In 15 years, Dr David Starkey has been transformed from obscure academic to one of the best-known historians in Britain. To his credit are a number of highly successful television series covering the English monarchy, in particular the wives of Henry VIII and the reign of Elizabeth I, not to mention his regular appearances on BBC Radio 4's The Moral Maze, and BBC 1's Question Time and This Week.
Legendarily opinionated and abrasive, he was once described as "the rudest man in Britain". Today, as I go to greet the great man, I am intrigued to discover whether he is as obnoxious as he is painted to be. In fact, he proves courteous, engaging and agreeable.
A Northern grammar-school boy, he proceeded to Fitzwilliam College, Cambridge, and went on to pursue a distinguished career at the London School of Economics. These days, he is known for his strong, predominantly right-of-centre opinions on virtually every conceivable political topic. He has, though, voted for every political party at some stage, and can now best be described as an independent-minded Conservative.
I ask Starkey what he thinks of the modern education system. This is the interrogative equivalent of driving a car and then discovering that the brakes do not work. He is unstoppable. Starkey is utterly contemptuous of standards in schools and universities alike. Referring proudly to his grammar-school heritage, he insists that those schools "drove you". When he was at Cambridge, he and other state-school products easily outshone their counterparts from Eton, Winchester or Westminster. Students from lesser public schools were "absolutely thick" and "had been shoddily taught". The destruction of grammar schools is "the most shocking feature of late- 20th-century Britain, and directly responsible for the decline in social mobility".
Lambasting Dick Crossman, Tony Crosland and Shirley Williams, he calls their policy "totally, utterly and absolutely unforgivable". I had been thinking of encouraging Starkey to tell me what he really thought, but the need no longer arises.
It sticks in his craw that, nowadays, at Cambridge, "we have to make special allowances for people in state schools": "What we've got now is a sort of sub-American-style secondary education without the compensatory qualities of American Ivy League universities with four-year degrees and foundation years." The result is that "people emerge from school actually knowing nothing about anything... I have no idea what people do with all the years they spend in school".
Some academic élitists argue for a smaller higher-education sector that is generously financed through taxation and does not require tuition fees. Starkey is not one of them. He believes that fees are vital to "academic freedom". At this point, unprompted, he describes Michael Howard's opposition to tuition fees as "idiotic". He tells me that the grounds advanced by Howard were "utterly spurious". In particular, the "I had a free education, why shouldn't others" line was "just guff and Blairite sentimentality of the worst kind".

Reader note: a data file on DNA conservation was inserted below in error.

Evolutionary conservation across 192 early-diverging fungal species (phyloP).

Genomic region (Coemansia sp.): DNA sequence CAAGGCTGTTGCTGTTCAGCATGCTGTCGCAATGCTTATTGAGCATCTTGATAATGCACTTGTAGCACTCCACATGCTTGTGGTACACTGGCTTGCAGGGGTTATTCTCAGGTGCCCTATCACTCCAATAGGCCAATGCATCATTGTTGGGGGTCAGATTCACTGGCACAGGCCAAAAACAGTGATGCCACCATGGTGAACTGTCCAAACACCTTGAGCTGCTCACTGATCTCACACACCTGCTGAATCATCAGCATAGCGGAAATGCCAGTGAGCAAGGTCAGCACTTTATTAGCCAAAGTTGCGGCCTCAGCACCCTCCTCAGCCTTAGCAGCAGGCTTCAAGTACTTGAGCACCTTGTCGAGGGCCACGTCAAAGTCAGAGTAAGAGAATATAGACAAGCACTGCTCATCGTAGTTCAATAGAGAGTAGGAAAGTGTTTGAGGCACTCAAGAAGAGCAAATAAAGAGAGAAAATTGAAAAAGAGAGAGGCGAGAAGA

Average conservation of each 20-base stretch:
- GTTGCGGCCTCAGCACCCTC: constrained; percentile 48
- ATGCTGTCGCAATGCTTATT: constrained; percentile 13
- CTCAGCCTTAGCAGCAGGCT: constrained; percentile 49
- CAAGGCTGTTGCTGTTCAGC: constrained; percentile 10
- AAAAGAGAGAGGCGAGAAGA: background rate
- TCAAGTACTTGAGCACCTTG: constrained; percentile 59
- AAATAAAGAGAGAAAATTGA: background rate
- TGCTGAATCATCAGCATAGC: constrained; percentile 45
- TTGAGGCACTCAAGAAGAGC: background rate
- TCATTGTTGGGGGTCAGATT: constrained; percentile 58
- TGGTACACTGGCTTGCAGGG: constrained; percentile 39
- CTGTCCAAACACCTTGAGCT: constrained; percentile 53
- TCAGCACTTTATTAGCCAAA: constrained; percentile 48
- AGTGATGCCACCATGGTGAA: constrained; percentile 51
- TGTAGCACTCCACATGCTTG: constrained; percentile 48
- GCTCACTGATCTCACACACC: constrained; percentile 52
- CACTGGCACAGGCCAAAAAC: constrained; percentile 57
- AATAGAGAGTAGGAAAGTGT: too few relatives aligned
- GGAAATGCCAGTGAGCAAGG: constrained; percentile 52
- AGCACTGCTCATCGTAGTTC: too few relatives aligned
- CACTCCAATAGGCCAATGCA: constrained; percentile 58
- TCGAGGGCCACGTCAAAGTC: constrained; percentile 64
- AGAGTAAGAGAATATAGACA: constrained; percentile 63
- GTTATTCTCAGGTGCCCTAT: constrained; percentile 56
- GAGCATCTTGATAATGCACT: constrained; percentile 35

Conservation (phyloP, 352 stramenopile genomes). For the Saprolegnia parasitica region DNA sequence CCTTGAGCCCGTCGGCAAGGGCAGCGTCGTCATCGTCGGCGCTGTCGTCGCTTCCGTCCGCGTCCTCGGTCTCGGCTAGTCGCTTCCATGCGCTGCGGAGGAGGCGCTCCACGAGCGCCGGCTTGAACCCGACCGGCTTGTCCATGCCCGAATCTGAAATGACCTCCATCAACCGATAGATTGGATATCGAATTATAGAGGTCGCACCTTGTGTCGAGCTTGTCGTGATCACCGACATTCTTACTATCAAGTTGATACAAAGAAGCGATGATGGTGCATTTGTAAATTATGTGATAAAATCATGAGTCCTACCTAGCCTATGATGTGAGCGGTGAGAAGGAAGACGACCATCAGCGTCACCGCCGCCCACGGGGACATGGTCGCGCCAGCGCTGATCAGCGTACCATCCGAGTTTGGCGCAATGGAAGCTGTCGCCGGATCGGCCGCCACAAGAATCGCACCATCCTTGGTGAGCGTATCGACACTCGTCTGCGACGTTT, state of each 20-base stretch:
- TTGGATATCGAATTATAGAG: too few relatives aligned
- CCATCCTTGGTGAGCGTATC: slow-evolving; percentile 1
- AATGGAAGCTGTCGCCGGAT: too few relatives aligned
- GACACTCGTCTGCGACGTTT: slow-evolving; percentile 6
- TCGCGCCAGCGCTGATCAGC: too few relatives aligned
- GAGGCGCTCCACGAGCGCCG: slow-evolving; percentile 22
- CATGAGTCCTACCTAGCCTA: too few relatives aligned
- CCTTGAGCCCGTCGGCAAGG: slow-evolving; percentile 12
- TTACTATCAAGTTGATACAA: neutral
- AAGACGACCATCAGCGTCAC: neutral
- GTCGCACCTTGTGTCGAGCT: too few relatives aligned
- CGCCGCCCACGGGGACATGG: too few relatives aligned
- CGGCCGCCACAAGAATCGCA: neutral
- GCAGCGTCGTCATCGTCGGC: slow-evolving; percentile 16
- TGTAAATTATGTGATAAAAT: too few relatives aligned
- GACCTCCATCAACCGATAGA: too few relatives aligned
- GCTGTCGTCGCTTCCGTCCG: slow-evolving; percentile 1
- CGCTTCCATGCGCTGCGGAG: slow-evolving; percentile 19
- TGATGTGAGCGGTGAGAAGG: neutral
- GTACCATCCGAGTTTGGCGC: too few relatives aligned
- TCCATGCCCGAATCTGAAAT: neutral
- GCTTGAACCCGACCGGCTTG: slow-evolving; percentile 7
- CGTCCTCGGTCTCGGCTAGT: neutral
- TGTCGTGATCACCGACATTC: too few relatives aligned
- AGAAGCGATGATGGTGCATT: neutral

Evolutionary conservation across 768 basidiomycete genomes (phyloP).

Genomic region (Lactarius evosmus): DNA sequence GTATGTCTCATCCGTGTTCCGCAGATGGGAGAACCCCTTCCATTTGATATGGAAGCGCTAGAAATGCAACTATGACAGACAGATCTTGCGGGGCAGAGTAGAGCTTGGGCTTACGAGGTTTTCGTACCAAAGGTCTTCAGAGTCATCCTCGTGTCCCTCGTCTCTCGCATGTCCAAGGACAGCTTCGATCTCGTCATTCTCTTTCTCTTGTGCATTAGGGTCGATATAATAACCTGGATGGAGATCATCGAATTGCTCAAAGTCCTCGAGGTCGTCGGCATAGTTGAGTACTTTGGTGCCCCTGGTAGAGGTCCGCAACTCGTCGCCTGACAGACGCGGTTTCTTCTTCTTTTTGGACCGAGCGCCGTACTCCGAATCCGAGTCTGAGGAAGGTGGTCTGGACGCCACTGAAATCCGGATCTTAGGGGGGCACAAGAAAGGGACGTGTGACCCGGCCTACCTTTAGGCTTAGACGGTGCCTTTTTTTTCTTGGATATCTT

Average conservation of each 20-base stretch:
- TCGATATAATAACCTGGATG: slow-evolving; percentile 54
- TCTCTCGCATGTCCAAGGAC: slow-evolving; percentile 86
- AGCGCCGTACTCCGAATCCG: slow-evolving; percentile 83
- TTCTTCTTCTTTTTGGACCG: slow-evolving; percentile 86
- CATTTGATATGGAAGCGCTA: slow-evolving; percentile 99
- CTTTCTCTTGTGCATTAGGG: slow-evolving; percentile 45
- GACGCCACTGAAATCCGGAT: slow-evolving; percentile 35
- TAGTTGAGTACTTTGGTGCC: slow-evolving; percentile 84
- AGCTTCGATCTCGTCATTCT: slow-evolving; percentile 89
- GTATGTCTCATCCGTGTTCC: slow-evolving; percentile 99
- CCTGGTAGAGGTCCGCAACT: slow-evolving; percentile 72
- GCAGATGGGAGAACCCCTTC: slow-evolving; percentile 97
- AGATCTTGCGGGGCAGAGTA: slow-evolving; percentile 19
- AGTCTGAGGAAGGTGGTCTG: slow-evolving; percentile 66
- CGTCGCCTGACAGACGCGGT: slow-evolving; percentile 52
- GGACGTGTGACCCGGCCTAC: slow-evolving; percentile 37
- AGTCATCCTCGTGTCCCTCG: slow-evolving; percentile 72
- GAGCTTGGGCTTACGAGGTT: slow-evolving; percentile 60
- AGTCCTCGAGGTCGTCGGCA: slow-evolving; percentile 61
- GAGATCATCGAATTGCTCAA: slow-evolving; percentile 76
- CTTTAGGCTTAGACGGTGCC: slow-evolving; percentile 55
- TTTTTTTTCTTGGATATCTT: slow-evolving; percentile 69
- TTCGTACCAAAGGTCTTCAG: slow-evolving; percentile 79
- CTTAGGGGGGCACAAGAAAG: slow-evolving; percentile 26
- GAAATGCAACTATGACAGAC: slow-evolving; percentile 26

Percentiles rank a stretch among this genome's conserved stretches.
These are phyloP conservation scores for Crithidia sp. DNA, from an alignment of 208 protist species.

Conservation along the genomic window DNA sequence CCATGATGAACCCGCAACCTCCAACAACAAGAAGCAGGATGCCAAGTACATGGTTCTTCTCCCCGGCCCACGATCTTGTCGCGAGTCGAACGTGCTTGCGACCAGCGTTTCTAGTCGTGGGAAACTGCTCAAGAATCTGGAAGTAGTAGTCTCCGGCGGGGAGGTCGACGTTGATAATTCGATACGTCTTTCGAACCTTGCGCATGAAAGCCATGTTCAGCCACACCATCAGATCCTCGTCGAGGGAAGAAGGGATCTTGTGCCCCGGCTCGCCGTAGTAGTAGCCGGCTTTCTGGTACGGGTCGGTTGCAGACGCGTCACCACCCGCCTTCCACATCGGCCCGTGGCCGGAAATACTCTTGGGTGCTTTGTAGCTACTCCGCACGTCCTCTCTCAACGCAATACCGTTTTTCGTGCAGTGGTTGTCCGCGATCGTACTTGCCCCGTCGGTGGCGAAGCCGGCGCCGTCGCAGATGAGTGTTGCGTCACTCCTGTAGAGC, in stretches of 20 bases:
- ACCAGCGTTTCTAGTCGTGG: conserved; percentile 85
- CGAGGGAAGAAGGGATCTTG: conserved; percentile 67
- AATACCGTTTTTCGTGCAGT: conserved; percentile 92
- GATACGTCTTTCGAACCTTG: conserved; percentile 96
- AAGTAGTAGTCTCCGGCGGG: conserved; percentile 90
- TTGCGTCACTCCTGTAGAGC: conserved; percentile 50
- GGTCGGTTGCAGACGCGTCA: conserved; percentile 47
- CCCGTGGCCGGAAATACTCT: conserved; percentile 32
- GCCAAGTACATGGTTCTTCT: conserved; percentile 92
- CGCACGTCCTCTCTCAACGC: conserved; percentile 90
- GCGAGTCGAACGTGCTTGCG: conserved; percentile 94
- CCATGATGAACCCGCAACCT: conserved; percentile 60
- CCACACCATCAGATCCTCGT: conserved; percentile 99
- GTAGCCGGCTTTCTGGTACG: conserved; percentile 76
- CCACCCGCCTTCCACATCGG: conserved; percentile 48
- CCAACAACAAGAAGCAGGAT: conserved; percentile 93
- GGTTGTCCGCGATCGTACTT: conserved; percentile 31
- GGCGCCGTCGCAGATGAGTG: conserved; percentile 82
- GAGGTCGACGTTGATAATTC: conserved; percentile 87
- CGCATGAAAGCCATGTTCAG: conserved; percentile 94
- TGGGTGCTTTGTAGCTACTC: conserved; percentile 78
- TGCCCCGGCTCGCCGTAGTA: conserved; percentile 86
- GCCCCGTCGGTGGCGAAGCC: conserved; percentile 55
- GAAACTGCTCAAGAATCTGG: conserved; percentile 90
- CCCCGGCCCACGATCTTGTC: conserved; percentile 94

What does he think of the Prime Minister? He likens him to Charles II, who "never said a foolish thing and never did a wise one". For Starkey, Blair has, "the same slipperiness, the same duplicity, the same ability to tell utterly convincing lies".
Moreover, he sees an analogy between the uneasy co-existence of Charles II and the Tory party on the one hand, and the "bizarre relationship between Blair and the Labour Party" on the other. As he puts it: "There is one party that is yours but you don't like it, and they don't much like you." Tony Blair could have been a Conservative leader, he suggests, but he is not convinced that Blair has any strong convictions.
Not lacking in intellectual self-confidence himself, Starkey is sniffily dismissive of the Prime Minister's claimed intellectual influences, saying, "There are various books he pretends to have read...". Feeling that his excoriation of Blair might have been too all-embracing, he admits that he has to admire Blair as a politician. Blair is certainly "extraordinarily able in the black arts", but reminds him, above all, of Harold Wilson.
As the leader of a machine for winning elections, Blair has proved formidable, but he and his colleagues have been far too busy fighting the next election "to bother themselves with the boring business of government". In Starkey's book, great leaders, from Napoleon to Churchill to Thatcher, have combined a sense of the big picture with a mastery of detail. He is scathing about Blair's "sofa style" of government, and observes bleakly, "It reaps its reward".